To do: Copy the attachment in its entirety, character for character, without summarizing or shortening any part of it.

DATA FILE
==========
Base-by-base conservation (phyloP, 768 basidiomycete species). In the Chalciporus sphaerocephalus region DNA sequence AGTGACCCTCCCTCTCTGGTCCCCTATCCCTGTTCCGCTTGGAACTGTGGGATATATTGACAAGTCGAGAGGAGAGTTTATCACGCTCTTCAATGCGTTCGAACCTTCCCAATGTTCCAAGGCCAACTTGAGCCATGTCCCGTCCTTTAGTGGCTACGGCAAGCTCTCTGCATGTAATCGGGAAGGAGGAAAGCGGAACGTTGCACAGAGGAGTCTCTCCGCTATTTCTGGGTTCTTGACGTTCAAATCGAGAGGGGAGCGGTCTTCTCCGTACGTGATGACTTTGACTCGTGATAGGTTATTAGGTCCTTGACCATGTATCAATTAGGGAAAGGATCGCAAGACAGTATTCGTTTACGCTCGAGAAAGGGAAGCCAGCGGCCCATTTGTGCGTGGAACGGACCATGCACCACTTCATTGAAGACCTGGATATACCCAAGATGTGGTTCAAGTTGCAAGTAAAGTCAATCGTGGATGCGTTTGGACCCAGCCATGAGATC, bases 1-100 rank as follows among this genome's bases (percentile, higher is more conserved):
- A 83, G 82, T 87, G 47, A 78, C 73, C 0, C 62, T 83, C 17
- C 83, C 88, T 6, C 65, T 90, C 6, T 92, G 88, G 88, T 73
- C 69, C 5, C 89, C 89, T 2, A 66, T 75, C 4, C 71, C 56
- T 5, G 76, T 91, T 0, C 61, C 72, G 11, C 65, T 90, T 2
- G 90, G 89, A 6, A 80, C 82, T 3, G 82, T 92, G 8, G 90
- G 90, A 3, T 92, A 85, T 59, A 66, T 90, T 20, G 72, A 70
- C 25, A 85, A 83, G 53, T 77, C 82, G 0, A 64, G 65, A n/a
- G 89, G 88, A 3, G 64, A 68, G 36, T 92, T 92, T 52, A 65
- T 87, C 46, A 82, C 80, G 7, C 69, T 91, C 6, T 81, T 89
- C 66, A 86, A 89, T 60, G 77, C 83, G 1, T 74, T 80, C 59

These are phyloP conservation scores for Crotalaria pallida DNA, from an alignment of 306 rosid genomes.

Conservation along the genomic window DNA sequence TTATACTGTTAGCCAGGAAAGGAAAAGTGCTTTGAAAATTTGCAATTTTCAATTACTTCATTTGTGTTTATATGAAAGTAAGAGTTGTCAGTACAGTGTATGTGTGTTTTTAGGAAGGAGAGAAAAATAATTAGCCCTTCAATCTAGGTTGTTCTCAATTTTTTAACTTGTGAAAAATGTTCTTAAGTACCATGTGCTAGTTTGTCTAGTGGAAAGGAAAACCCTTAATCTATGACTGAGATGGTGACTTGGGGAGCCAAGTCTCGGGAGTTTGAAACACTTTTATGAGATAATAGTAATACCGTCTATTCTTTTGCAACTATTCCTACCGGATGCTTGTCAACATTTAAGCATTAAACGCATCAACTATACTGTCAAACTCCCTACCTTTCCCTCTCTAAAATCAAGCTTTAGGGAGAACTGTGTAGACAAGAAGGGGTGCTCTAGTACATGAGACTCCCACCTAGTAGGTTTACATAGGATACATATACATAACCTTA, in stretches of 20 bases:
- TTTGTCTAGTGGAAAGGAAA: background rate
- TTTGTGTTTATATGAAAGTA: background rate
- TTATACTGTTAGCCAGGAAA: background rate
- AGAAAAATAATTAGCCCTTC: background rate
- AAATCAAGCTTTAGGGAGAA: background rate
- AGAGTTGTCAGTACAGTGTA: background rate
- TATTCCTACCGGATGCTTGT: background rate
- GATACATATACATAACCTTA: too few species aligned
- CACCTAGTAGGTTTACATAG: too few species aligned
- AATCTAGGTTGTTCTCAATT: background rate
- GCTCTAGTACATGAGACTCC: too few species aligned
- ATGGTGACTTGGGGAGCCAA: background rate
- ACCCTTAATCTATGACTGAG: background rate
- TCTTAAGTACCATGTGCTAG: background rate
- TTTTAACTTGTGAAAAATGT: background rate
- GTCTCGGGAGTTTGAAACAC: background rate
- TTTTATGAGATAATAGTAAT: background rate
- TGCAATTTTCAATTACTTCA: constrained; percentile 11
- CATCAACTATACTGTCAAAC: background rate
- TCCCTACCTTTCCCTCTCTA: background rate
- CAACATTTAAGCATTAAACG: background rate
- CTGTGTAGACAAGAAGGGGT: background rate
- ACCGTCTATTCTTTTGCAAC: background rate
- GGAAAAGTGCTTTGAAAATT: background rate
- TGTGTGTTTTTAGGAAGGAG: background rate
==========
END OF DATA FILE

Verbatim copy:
Base-by-base conservation (phyloP, 768 basidiomycete species). In the Chalciporus sphaerocephalus region DNA sequence AGTGACCCTCCCTCTCTGGTCCCCTATCCCTGTTCCGCTTGGAACTGTGGGATATATTGACAAGTCGAGAGGAGAGTTTATCACGCTCTTCAATGCGTTCGAACCTTCCCAATGTTCCAAGGCCAACTTGAGCCATGTCCCGTCCTTTAGTGGCTACGGCAAGCTCTCTGCATGTAATCGGGAAGGAGGAAAGCGGAACGTTGCACAGAGGAGTCTCTCCGCTATTTCTGGGTTCTTGACGTTCAAATCGAGAGGGGAGCGGTCTTCTCCGTACGTGATGACTTTGACTCGTGATAGGTTATTAGGTCCTTGACCATGTATCAATTAGGGAAAGGATCGCAAGACAGTATTCGTTTACGCTCGAGAAAGGGAAGCCAGCGGCCCATTTGTGCGTGGAACGGACCATGCACCACTTCATTGAAGACCTGGATATACCCAAGATGTGGTTCAAGTTGCAAGTAAAGTCAATCGTGGATGCGTTTGGACCCAGCCATGAGATC, bases 1-100 rank as follows among this genome's bases (percentile, higher is more conserved):
- A 83, G 82, T 87, G 47, A 78, C 73, C 0, C 62, T 83, C 17
- C 83, C 88, T 6, C 65, T 90, C 6, T 92, G 88, G 88, T 73
- C 69, C 5, C 89, C 89, T 2, A 66, T 75, C 4, C 71, C 56
- T 5, G 76, T 91, T 0, C 61, C 72, G 11, C 65, T 90, T 2
- G 90, G 89, A 6, A 80, C 82, T 3, G 82, T 92, G 8, G 90
- G 90, A 3, T 92, A 85, T 59, A 66, T 90, T 20, G 72, A 70
- C 25, A 85, A 83, G 53, T 77, C 82, G 0, A 64, G 65, A n/a
- G 89, G 88, A 3, G 64, A 68, G 36, T 92, T 92, T 52, A 65
- T 87, C 46, A 82, C 80, G 7, C 69, T 91, C 6, T 81, T 89
- C 66, A 86, A 89, T 60, G 77, C 83, G 1, T 74, T 80, C 59

These are phyloP conservation scores for Crotalaria pallida DNA, from an alignment of 306 rosid genomes.

Conservation along the genomic window DNA sequence TTATACTGTTAGCCAGGAAAGGAAAAGTGCTTTGAAAATTTGCAATTTTCAATTACTTCATTTGTGTTTATATGAAAGTAAGAGTTGTCAGTACAGTGTATGTGTGTTTTTAGGAAGGAGAGAAAAATAATTAGCCCTTCAATCTAGGTTGTTCTCAATTTTTTAACTTGTGAAAAATGTTCTTAAGTACCATGTGCTAGTTTGTCTAGTGGAAAGGAAAACCCTTAATCTATGACTGAGATGGTGACTTGGGGAGCCAAGTCTCGGGAGTTTGAAACACTTTTATGAGATAATAGTAATACCGTCTATTCTTTTGCAACTATTCCTACCGGATGCTTGTCAACATTTAAGCATTAAACGCATCAACTATACTGTCAAACTCCCTACCTTTCCCTCTCTAAAATCAAGCTTTAGGGAGAACTGTGTAGACAAGAAGGGGTGCTCTAGTACATGAGACTCCCACCTAGTAGGTTTACATAGGATACATATACATAACCTTA, in stretches of 20 bases:
- TTTGTCTAGTGGAAAGGAAA: background rate
- TTTGTGTTTATATGAAAGTA: background rate
- TTATACTGTTAGCCAGGAAA: background rate
- AGAAAAATAATTAGCCCTTC: background rate
- AAATCAAGCTTTAGGGAGAA: background rate
- AGAGTTGTCAGTACAGTGTA: background rate
- TATTCCTACCGGATGCTTGT: background rate
- GATACATATACATAACCTTA: too few species aligned
- CACCTAGTAGGTTTACATAG: too few species aligned
- AATCTAGGTTGTTCTCAATT: background rate
- GCTCTAGTACATGAGACTCC: too few species aligned
- ATGGTGACTTGGGGAGCCAA: background rate
- ACCCTTAATCTATGACTGAG: background rate
- TCTTAAGTACCATGTGCTAG: background rate
- TTTTAACTTGTGAAAAATGT: background rate
- GTCTCGGGAGTTTGAAACAC: background rate
- TTTTATGAGATAATAGTAAT: background rate
- TGCAATTTTCAATTACTTCA: constrained; percentile 11
- CATCAACTATACTGTCAAAC: background rate
- TCCCTACCTTTCCCTCTCTA: background rate
- CAACATTTAAGCATTAAACG: background rate
- CTGTGTAGACAAGAAGGGGT: background rate
- ACCGTCTATTCTTTTGCAAC: background rate
- GGAAAAGTGCTTTGAAAATT: background rate
- TGTGTGTTTTTAGGAAGGAG: background rate